Deane Wood is driven to succeed. He admits to being a workaholic who never stops thinking about how he can develop and improve his business as a promoter. “I’ll never retire,” he says. “When I had all the time in the world I didn’t have any money, but now I’ve got the money I haven’t got the time.”
He is a straight talker and says what he thinks. When he makes a decision he believes will benefit not only himself, but drivers and fans alike, Wood will do everything in his power to achieve that goal.
Converting Northampton International Raceway into Northampton Shaleway this season is a case in point. This Sunday, Northampton will run its first shale F1 meeting for the penultimate World Championship qualifying round.
It is a journey into the unknown, but a high-risk strategy Wood was prepared to take.
The stadium’s biggest BriSCA F1 meeting of the year, the two-day European Championship in July, had been in a noticeable decline in recent years with fewer Dutch drivers competing in the event. The Dutch Tarmac scene had also seen a reduction in cars, with an increasing trend towards field racing, which was a cheaper option.
Tracks such as Blauwhuis, Emmen and Sint Maarten were suddenly getting high car turnouts at stadiums that were slowly but surely being developed into decent facilities. The BriSCA F1 European’s problems were exacerbated by another Dutch track, Texel, that was hosting its own two-day event on the same weekend as Northampton and a number of BriSCA F1 drivers were opting to travel over the North Sea that weekend rather than support their home event.
On social media BriSCA F1 fans were suggesting the European Championship should be run on a shale track to entice Dutch drivers.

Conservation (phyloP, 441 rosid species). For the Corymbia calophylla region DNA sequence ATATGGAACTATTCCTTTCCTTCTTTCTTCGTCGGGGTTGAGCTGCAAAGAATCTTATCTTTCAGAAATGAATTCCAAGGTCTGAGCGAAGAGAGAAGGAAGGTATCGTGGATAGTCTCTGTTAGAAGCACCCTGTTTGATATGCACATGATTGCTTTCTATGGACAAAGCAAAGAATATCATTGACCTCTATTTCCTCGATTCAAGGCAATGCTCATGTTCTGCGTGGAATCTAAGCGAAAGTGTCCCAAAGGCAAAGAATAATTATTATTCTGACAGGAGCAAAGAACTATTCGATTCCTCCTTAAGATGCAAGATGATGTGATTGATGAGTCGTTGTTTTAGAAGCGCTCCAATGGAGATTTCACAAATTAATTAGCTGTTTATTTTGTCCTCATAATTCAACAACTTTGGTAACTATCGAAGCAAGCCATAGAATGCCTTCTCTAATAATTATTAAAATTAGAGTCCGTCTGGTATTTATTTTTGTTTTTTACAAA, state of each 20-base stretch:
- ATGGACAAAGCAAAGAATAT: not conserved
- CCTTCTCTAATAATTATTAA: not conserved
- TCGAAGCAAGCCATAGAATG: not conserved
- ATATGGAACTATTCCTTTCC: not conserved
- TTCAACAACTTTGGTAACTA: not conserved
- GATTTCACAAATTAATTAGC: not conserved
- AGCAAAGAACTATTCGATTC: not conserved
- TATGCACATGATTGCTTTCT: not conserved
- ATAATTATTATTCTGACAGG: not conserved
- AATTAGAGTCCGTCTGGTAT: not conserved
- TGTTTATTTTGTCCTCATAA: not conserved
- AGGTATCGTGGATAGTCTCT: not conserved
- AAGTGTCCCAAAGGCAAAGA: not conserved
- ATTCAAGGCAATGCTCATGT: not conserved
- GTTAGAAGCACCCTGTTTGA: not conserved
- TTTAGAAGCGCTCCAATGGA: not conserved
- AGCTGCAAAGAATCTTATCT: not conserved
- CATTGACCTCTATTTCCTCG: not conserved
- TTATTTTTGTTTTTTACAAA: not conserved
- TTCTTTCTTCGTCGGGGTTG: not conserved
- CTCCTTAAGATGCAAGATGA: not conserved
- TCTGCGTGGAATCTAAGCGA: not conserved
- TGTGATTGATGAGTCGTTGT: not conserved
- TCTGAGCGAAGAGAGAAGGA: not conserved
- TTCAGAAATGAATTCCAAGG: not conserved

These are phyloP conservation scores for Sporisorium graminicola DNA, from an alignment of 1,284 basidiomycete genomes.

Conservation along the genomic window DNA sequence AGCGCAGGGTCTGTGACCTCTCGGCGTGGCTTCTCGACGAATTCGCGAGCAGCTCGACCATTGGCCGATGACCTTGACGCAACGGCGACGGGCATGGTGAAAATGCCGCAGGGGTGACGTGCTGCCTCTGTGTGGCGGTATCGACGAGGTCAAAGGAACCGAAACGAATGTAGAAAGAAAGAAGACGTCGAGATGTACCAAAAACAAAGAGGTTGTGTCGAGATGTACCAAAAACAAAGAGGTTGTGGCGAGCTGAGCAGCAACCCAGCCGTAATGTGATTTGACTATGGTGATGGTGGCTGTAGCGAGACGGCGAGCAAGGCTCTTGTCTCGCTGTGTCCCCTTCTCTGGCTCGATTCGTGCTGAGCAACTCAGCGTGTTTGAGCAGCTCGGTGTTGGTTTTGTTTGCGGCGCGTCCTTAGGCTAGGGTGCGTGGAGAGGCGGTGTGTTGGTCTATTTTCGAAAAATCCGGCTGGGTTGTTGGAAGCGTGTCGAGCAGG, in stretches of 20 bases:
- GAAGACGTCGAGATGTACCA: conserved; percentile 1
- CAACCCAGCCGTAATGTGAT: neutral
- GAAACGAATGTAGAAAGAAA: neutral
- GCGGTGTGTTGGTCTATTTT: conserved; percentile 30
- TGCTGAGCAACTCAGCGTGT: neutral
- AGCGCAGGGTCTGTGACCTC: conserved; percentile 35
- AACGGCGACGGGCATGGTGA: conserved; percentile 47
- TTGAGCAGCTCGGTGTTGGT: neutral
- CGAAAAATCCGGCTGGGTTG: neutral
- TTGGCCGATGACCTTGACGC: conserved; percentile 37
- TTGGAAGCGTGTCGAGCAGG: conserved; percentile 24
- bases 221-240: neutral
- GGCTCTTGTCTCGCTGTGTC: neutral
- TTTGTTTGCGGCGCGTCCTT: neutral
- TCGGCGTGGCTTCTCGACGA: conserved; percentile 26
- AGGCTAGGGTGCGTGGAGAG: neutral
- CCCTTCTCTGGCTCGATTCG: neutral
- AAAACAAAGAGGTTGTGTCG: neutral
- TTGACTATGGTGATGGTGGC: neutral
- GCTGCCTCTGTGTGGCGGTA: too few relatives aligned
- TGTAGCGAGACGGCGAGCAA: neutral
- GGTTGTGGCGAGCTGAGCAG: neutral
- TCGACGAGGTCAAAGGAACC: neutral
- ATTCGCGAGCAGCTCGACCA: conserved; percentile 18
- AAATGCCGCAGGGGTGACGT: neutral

And so, having bought Incarace from Philip Bond in 2008, and finding Northampton a track he was still grappling with to make into a successful venue, Wood could see the logic of changing surfaces for the race, and so took the decision to convert the track from Tarmac to shale.
I can be like a bull in a china shop but if I’m not confident with something I won’t do it. I have to do things my way, even if I get it wrong at first and have to put it right
It was a huge commitment. Thousands of tons of shale have been gradually laid over the past few months, with more being laid in the past couple of weeks.
Bad weather flooded the circuit prior to its first event in May, when hosting the BriSCA F2s, but the opening shale meeting was deemed a success.
“I can be like a bull in a china shop but if I’m not confident with something I won’t do it,” Wood says. “I have to do things my way, even if I get it wrong at first and have to put it right.
“If people turn round to me and say, “well, I told you so” I will work day and night to prove them wrong.”
It was motivation enough to make the track work.
“I’m actually surprised how many compliments I have had about it. But I didn’t get off the tractor all day. Even on the yellow flags I was grading the track.